A. I requested a meeting with Mr. Stroman. I’m eagerly awaiting to see him in person and exchange ideas. I would talk about love and compassion. We all make mistakes. He’s another human being, like me. Hate the sin, not the sinner. It’s very important that I meet him to tell him I feel for him and I strongly believe he should get a second chance. That I never hated the U.S. He could educate a lot of people. Thinking about what is going to happen makes me very emotional. I can’t sleep. Once I go to bed I feel there is another person that I know who is in his bed thinking about what is going to happen to him — that he is going to be tied to a bed and killed. It makes me very emotional and very sad and makes me want to do more.

• • •

Q How are you doing, Mr. Stroman?

A “i’ve only 25 days left until Texas Straps Me to a Gurney and pumps me full of toxic bug juice, But then again, we all face an Ending at some time or another. All is well, Spirits are high, i sit here with a Cup of Coffee and some Good ole Classic Rock playing on My radio, how Ironic, the song ‘Free Bird’ by Lynyrd Skynyrd...”

Q What do you think of Rais Bhuiyan’s efforts to keep you from being executed?

A “Yes, Mr Rais Bhuiyan, what an inspiring soul...for him to come forward after what ive done speaks Volume’s...and has really Touched My heart and the heart of Many others World Wide...Especially since for the last 10 years all we have heard about is How Evil the Islamic faith Can be...its proof that all are Not bad nor Evil.”

Q Tell me what you are thinking now, a few weeks before your scheduled execution.

A “Not only do I have all My friends and supporters trying to Save my Life, but now i have The Islamic Community Joining in...Spearheaded by one Very Remarkable man Named Rais Bhuiyan, Who is a Survivor of My Hate. His deep Islamic Beliefs Have gave him the strength to Forgive the Un-forgiveable...that is truly Inspiring to me, and should be an Example for us all. The Hate, has to stop, we are all in this world together. My jesus Faith & Texas Roots have Deepened My Understanding as well. Its almost been 10 years since The world stopped Turning, and we as a nation will never be able to forget what we felt that day, I surely wont, but I can tell you what im feeling Today, and that’s very grateful for Rais Bhuiyan’s Efforts to save my life after I tried to end His. A lot of people out There are still hurt and full of hate, and as I Sit here On Texas Death watch counting down to my Own Death, I have been given the chance to openly Express whats inside this Texas Mind and heart, and hopefully that something good will come of this. We need More Forgiveness and Understanding and less hate.” Mr. Stroman signed off, “Texas Loud & Texas proud...TRUE AMERICAN.... Living to Die – Dying to Live.”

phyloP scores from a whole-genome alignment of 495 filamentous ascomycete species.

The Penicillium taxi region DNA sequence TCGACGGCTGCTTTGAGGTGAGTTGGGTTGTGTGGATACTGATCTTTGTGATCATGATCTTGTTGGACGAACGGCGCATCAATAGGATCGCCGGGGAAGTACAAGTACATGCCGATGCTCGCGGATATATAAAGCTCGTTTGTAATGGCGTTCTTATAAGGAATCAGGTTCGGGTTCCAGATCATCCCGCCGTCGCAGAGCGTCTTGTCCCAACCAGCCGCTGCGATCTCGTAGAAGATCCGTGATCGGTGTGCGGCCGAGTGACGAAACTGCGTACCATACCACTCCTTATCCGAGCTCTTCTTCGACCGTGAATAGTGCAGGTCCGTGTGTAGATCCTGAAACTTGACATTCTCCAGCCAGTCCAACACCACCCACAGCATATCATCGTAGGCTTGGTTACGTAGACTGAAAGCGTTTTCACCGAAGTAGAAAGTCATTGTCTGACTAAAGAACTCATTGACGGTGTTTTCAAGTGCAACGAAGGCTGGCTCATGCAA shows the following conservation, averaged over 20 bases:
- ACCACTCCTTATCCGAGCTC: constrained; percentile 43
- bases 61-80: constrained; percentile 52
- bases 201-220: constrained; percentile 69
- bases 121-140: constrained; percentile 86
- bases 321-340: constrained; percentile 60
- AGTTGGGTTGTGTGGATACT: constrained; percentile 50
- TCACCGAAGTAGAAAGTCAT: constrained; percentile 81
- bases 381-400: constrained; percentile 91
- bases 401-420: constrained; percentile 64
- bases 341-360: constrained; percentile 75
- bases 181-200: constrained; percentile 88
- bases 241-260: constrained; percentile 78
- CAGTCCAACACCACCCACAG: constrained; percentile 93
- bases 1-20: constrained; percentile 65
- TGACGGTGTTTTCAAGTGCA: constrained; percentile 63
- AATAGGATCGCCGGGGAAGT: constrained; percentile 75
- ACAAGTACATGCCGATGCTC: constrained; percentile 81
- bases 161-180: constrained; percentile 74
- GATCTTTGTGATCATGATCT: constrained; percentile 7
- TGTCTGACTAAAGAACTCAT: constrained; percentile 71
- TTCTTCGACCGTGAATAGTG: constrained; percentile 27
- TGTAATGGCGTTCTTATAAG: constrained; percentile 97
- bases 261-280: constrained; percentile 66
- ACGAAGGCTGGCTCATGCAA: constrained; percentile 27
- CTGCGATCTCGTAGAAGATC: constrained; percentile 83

Just a reminder: this blog is not a forum for debate about the morality of capital punishment.

5.14.2011

bin laden, security theatre and the lying lies of stephen harper

I've avoided any mention of the sickening spectacle of the GNOTFOTE thumping its collective chest because it (supposedly) took 10 years to assassinate one middle aged man with failing kidneys. Talk about security theatre! Surely this must be The Office of Security Theatre's Greatest Show on Earth.

I do want to share a few items, though, related to this nonsense.

One, Joy of Sox: The National Anthem and the Idea Of Respect.

And two, Chomsky: We might ask ourselves how we would be reacting if Iraqi commandos landed at George W. Bush's compound, assassinated him, and dumped his body in the Atlantic.

Each coming from a different angle, and both well worth reading.

Plus a bonus, in case you missed it, or didn't see proof: Fox "News".

The only positive is that bin Laden's death gives us all an opening to talk about getting the hell out of Afghanistan. Which Canada was supposed to do this year, a pledge the Conservatives had no intentions of honouring. In the words of Ralph Kramden, oooooh, what a surprise!

4.07.2011

out of context: 9/11, homoerotica and the not-heroic dead

Finding words that do justice to a momentous event is always difficult — especially so, perhaps, in the age of Internet trawling, when a wary eye needs to be kept for the bothersome baggage that may be attached to the perfect-sounding expression. There is an easy mechanism, also time-hallowed, for winnowing out what may be right from what is clearly wrong: it’s called reading.
What do a 9/11 memorial, The Aeneid and gay ancient Greeks* have in common? Find out: "Out of Context".



* Actually Troy, but "gay Trojans" was just too much! The accepted archaeological site of ancient Troy is found in modern-day Turkey; the Troy of Homer and Virgil was Greek.

9.12.2010

a view from new york city on 9.11

You may have seen some coverage of the vigil held in lower Manhattan on Friday night, in support of peace and religious tolerance. I thought you might like to read a first-hand report from a friend of mine who was there. NN writes:
I attended with M, her 70+ year-old neighbor (a veteran of many civil rights protests), and L. The crowd number between 1000-2000, depending on reports, and filled a penned-in area about two blocks long. The tone of the speeches was a little too religious for my tastes, but I was happy that among those present were a rabbi, an imam, an Episcopal minister and a few other clergy. Keith Ellison, a U.S. Rep (the first Muslim) from Minnesota spoke, and a few local elected officials were present as well or sent messages. Bloomberg’s support was cited, although I’m sure he had few friends in the crowd.